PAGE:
Rigor Vitae: Life Unyielding

Friday, January 27, 2006


On a morning about fifteen years ago, I took a pleasant stroll not far from the little city of Rivas, along Lake Nicaragua's western shore. As I walked, a dark splotch bobbing on the water's surface caught my eye, and I waded out to retrieve a large, lovely, and very dead butterfly. I set it on a drawing pad to dry in the sun before painting the watercolor studies from which I later completed the piece on the left. The insect was unfamiliar to me. Its intricately vermiculated underwings reminded me of the Caligo owl butterflies I knew well, and indeed, it turned out to be a close relative. Upon my return to the states, I consulted the literature. My sketch corresponded to Opsiphanes tamarindi, but I felt insecure identifying it as such. That species had never been recorded in the region, and the nearest suitable habitat was well over 100 miles away.

A hundred miles is a long way to walk, and on first blush, it's hard to credit dainty butterflies with making such transits, but it would be wrong to underestimate their powers. The autumn migrations of American Monarchs (Danaus plexipus) are legendary, and that species' sturdy four-inch wingspan has carried it across the Pacific to new havens in Australia and Hawaii. It regularly shows up on the British Isles as well. It's a little staggering to imagine how many of these insects end up floating pelagically, in the position of my Opsiphanes.

As a boy of eight or nine, I found a moth whose wings spanned over six inches. It clung, nearly dead, inside a cinder block, sheltering from the rain. Its dark gray, almost black wings bore a light zig-zag band that brought a stark beauty to its otherwise drab appearance. It would be several years before I learned that I had found a Black Witch (Ascalapha odorata), a common Neotropical species that disperses widely after metamorphosing. Finding one in Utah was not terribly surprising; they regularly cross the Canadian border.

Small and frail though they may seem, many insects and other invertebrates are well adapted to disperse across amazing distances. Tiny creatures belonging to dozens of orders can traverse thousands of miles within a fleeting lifespan. Occasionally they colonize a new land. More often, their lives end tragically—lost, helpless in the jet stream, or buried at sea, or burning out in a hostile climate, like the Black Witch that died trembling at the bottom of a terrarium in northern Utah—an inauspicious end to a several thousand mile odyssey made by an insect that might have started life as a caterpillar in a Mimosa tree, not far from the little city of Rivas, along Lake Nicaragua's western shore.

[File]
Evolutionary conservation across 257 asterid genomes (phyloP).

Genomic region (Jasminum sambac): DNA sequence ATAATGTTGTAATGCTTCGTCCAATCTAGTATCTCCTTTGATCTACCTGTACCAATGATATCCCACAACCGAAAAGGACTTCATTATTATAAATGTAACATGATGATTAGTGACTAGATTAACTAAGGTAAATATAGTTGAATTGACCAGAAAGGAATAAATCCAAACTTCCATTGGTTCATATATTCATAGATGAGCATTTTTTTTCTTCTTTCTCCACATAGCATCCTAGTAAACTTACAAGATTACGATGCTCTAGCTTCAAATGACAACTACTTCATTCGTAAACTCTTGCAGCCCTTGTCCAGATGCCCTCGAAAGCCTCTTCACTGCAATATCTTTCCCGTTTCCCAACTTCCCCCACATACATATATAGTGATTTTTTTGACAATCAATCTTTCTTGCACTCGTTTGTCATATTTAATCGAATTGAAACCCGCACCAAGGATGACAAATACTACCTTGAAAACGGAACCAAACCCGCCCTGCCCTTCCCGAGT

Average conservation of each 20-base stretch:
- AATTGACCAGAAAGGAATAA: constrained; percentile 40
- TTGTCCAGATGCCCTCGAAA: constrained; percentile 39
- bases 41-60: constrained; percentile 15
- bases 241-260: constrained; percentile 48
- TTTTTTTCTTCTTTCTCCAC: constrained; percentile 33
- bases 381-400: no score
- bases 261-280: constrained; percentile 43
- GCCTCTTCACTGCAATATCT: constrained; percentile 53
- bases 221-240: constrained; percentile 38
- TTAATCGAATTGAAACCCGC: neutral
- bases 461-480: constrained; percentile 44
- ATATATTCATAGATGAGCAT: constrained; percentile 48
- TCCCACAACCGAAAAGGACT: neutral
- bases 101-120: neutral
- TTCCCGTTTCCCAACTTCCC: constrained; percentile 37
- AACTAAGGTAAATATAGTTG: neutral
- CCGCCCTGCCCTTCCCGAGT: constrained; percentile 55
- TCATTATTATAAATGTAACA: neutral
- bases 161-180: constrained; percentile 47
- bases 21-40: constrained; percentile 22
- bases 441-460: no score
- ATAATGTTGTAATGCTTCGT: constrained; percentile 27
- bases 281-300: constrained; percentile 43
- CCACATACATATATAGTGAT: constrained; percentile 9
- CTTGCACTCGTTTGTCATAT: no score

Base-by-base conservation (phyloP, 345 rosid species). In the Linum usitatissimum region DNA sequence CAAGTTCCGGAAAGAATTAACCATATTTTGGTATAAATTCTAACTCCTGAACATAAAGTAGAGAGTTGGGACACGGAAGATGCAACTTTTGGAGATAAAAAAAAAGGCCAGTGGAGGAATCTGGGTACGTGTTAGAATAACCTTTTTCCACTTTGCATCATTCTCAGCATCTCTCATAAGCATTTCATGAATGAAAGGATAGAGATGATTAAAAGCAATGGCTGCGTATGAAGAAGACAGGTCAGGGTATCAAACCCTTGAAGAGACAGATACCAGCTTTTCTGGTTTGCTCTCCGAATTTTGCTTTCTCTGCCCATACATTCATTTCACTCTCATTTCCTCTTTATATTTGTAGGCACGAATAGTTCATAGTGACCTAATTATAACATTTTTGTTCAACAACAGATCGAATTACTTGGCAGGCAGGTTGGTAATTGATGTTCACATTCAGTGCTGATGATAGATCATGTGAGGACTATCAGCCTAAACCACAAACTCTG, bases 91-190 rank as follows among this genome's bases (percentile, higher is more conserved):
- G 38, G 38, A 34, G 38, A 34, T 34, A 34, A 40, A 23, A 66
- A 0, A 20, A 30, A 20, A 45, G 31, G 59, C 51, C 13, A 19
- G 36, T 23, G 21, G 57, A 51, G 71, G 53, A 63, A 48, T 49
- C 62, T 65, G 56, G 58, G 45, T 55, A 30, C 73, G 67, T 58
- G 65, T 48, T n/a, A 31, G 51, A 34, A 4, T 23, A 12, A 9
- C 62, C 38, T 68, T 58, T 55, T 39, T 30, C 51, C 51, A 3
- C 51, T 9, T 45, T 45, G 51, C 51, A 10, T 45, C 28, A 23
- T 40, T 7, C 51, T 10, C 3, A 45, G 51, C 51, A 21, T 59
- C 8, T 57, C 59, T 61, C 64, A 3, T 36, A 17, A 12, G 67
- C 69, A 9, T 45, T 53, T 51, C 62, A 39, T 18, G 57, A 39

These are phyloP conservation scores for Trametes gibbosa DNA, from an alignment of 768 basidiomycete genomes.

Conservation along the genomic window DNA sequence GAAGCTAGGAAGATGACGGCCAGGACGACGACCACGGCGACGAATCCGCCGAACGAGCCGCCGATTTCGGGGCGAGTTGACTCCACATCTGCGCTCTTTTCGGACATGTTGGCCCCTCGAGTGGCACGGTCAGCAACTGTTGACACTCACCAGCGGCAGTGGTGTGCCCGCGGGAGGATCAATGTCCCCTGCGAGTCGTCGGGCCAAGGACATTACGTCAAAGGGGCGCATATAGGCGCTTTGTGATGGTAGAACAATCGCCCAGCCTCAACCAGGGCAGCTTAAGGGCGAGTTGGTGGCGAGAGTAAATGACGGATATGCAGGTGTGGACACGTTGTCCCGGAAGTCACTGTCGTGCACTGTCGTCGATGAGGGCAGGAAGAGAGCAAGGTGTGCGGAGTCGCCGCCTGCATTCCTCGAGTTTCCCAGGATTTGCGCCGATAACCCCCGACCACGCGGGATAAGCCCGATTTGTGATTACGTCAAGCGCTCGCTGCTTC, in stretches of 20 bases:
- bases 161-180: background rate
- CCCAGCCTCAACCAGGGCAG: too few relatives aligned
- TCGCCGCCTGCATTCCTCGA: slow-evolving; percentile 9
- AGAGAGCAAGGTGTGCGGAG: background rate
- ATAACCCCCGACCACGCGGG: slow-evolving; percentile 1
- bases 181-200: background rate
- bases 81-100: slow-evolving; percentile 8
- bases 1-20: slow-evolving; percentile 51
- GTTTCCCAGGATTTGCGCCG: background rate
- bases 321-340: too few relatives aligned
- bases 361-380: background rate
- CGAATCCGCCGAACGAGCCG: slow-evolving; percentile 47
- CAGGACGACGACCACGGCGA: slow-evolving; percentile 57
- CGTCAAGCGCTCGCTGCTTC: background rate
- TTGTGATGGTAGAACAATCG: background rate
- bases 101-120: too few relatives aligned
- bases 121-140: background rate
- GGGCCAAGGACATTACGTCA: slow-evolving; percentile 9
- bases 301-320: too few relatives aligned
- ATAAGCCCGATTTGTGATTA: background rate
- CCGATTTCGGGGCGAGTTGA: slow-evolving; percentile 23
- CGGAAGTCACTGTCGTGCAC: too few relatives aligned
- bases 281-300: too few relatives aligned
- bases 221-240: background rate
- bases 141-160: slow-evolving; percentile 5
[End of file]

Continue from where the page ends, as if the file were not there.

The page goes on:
upper: OPSIPHANES TAMARINDI (1995) Acrylic 11" x 7"
lower: BLACK WITCH 1994) Acrylic 5" x 3"


Anonymous Anonymous said...

Your paintings are just wonderful, and I especially like your unusual subject choices like this moth.

1:12 PM  
Blogger Carel Brest van Kempen said...

Thanks, Beth! Nice to be visited by your defiant Screech Owlet

4:11 PM  
Anonymous Anonymous said...

Terrifically written post, Carl.

Having spent the better part of an early 1990s summer on Lake Nicaragua - in retrospect, any travel seems too brief - I've many fond memories of the region, even if they are sometimes married to more colorful memories.

11:57 AM  
Blogger Carel Brest van Kempen said...

Maybe we saw each other. My story happened in '93.

8:51 AM  

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